There’s this tendency I’ve been noticing lately in certain fandoms to insist on stories that are entirely conflict-free, with frequent kissing — which I think is fine and very nice for fanfic, but not particularly compelling in commercially-produced entertainment.

For example, I was looking forward to watching Heartstopper, a queer teen romance on Netflix, until I saw a tweet praising the show for being free of “edge,” meaning confrontations or misfortunes. This was meant as an observation in the show’s favor, but to me it’s a signal that it lacks a story. A bunch of good things happening with no adversity to overcome seems … well, heterosexual. What’s the point?

A similar impulse seems to flow through a new graphic novel that I was looking forward to this week, which is a bit of a bummer for me but wonderful news for the person who enjoyed Heartstopper’s softness. But if edge is what you crave, good news — there’s a particularly sharp-cornered new horror series. Thanks as always to Phoenix for sorting through the new releases!



A marvelously unsettling horror with plenty of twists and turns at a pace that’s breakneck (sometimes literally), I Hate This Place was previously known as Fuck This Place, and honestly both titles work quite well. Two women have just moved into a farm that they inherited from a semi-distant relation, and wouldn’t you know it, there’s ghosts hiding in the woods … and those apparitions, the women discover, are the least of their concerns. The action moves fast in this book — there’s no time for prevaricating about feelings, and no long lingering conversations about the rules of this creepy-crawly world. It’s just one smashing spooky scene after another, with splashy neon colors that contribute nicely to the pulpy nightmares and gore. A last-page reveal gives the horror an added gut-punch — not that we needed it, since the moaning ghouls and mystery-monster are intriguing enough already — but it was a real pleasure to first gasp at the surprise and then cackle with delight at how well it’s pulled off.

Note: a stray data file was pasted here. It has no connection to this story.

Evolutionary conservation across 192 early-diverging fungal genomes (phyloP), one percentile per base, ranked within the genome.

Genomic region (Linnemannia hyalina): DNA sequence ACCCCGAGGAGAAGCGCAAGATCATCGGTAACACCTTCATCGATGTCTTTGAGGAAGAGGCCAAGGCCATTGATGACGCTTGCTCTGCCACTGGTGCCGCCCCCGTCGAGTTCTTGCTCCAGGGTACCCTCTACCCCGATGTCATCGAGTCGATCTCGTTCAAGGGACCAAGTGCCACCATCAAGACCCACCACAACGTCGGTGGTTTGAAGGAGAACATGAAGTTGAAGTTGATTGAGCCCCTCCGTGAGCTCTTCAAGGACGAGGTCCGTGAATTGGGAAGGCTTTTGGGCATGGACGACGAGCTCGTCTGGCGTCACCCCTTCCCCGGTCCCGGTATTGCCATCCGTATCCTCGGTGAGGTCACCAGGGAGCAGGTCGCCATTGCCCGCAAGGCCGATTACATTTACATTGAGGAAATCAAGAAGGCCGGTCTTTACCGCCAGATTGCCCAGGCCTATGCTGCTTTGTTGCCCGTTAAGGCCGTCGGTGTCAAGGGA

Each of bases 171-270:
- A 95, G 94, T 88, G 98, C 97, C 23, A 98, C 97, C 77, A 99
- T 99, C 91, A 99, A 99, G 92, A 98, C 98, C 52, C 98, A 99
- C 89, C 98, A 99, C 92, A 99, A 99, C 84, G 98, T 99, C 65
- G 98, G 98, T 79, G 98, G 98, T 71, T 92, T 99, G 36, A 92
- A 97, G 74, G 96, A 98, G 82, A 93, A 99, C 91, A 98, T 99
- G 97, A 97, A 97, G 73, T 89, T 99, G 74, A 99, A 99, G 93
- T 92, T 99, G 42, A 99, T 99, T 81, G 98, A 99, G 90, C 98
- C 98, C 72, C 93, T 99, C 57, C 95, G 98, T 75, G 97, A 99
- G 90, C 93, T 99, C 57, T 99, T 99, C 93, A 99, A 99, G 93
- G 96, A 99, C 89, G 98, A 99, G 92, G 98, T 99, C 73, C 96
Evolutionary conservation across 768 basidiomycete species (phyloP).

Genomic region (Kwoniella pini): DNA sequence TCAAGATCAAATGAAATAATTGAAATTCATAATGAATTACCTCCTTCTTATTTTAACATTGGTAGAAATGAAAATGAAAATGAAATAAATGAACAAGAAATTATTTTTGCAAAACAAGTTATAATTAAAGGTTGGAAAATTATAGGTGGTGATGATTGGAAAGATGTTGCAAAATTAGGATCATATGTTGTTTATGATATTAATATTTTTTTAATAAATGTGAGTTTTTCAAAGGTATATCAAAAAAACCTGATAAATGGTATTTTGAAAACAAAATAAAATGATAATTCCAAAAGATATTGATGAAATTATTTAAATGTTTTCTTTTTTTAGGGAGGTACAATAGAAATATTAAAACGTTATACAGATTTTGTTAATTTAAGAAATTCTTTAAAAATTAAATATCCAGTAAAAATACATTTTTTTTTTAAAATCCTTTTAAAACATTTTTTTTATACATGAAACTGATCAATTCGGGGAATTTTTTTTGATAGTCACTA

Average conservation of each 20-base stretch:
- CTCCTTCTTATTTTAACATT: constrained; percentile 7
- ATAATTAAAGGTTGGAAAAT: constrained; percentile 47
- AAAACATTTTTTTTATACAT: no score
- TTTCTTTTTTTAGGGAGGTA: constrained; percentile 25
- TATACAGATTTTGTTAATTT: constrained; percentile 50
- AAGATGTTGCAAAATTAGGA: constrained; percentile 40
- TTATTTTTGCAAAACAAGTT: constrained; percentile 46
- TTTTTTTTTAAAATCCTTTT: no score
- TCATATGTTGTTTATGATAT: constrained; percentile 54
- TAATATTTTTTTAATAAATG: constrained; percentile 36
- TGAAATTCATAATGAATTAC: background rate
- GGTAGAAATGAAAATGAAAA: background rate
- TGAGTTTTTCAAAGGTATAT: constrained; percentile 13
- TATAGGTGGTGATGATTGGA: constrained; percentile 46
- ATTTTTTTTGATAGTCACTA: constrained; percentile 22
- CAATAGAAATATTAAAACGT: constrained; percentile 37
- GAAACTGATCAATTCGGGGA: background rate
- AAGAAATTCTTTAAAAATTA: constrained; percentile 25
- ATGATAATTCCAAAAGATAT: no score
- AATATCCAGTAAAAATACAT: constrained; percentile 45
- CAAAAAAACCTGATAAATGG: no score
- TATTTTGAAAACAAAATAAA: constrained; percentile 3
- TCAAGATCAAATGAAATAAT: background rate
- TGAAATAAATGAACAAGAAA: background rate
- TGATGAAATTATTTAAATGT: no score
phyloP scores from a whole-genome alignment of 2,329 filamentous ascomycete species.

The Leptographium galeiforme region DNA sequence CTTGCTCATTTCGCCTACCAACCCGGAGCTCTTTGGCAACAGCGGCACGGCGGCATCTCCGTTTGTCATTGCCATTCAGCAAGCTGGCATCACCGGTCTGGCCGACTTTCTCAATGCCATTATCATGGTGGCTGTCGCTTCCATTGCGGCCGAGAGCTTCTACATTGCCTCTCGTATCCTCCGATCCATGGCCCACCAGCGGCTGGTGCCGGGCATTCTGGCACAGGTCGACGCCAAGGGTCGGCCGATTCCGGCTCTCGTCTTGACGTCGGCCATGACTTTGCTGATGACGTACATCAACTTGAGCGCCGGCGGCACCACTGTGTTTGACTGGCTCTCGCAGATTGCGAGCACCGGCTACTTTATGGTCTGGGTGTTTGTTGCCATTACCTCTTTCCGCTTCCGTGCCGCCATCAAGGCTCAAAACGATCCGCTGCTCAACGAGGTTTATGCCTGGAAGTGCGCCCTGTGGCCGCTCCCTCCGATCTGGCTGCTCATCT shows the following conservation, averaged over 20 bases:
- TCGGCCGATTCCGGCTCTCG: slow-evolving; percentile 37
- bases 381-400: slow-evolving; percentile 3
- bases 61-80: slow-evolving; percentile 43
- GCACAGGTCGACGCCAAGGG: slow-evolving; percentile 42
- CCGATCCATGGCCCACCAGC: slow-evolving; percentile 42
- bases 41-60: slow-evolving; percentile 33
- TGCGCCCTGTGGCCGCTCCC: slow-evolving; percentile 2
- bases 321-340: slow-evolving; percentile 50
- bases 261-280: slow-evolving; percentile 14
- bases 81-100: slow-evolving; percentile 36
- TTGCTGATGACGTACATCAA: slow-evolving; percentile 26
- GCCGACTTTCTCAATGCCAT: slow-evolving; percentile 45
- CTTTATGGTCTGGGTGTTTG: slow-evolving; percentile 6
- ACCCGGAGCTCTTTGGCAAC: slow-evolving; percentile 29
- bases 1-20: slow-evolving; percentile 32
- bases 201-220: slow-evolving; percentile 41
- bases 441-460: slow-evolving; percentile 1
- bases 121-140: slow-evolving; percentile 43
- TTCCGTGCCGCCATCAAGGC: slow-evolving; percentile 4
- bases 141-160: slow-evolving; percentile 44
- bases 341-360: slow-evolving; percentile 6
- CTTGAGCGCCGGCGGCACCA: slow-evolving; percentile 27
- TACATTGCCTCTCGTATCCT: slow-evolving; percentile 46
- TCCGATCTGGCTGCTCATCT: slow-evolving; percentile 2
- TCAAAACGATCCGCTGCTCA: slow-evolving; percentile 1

Rating: 🐄🐄🐄🐄🐄 (5/5)
Writer: Kyle Starks. Artist: Artoym Topilin. Colors: Lee Loughridge. Letters: Pat Prosseau. Alt covers: Easton Hawk, Ken Salinas, Robert Hack, Michael Walsh. Editor: Jon Moisan. Logo: Andres Juarez. Production design: Jillian Crab.
Publisher: Image Comics.



Some readers may take this book’s wholesomeness as a fault, others a feature. The premise is smart: In a suburb some distance from Superman’s Metropolis, an unassuming teenager who looks like a teen boy carries a heavy secret and hidden identity, that of a presumed-dead space-princess. The burden of keeping the truth hidden weighs heavier and heavier with each day, until a new girl at school helps our heroine unlock her true nature. Lovely sapphic flirtation abounds, along with tearful self-discoveries through the application of makeup and feminine-presenting clothes. The story is heavily weighted towards triumphs and queer pleasure; though there’s some bigotry and cruelty from side-characters, the intolerance generally comes without serious consequences. That means that the plot is not particularly daring, surprising, or tense — it’s almost all good news from the first page to the last, which will disappoint readers hoping for adventure. But this book doesn’t exist to present action, danger, or much conflict; it’s a daydream of unlocking one’s hidden side with great comfort and joy. We’re told that our main character must stay hidden as a boy for her own safety, and the fact that she faces no great danger after shedding her mask seems like an odd omission. But maybe, sometimes, our reasons for withholding happiness from ourselves simply don’t exist.
Rating: 🌌🌌🌌🌌 (4/5)
Writer: Jadzia Axelrod. Art: Jess Taylor.



Over at DC, we’re getting a new hero in Duo — or really two, since the character is really two individuals, a husband and wife, sharing a superpowered body. There’s also a new installment of Fables, the series in which fantasy characters secretly share our world. If you’re looking for something a bit longer, you’re in luck — it’s a big week for paperback and hardcover releases. Consider Swim Team, a cute all-ages story about … well, exactly what the title suggests. This week you'll also find collections of Tarzan, Witcher, and Firefly stories, as well as the excellent and haunting Mazebook.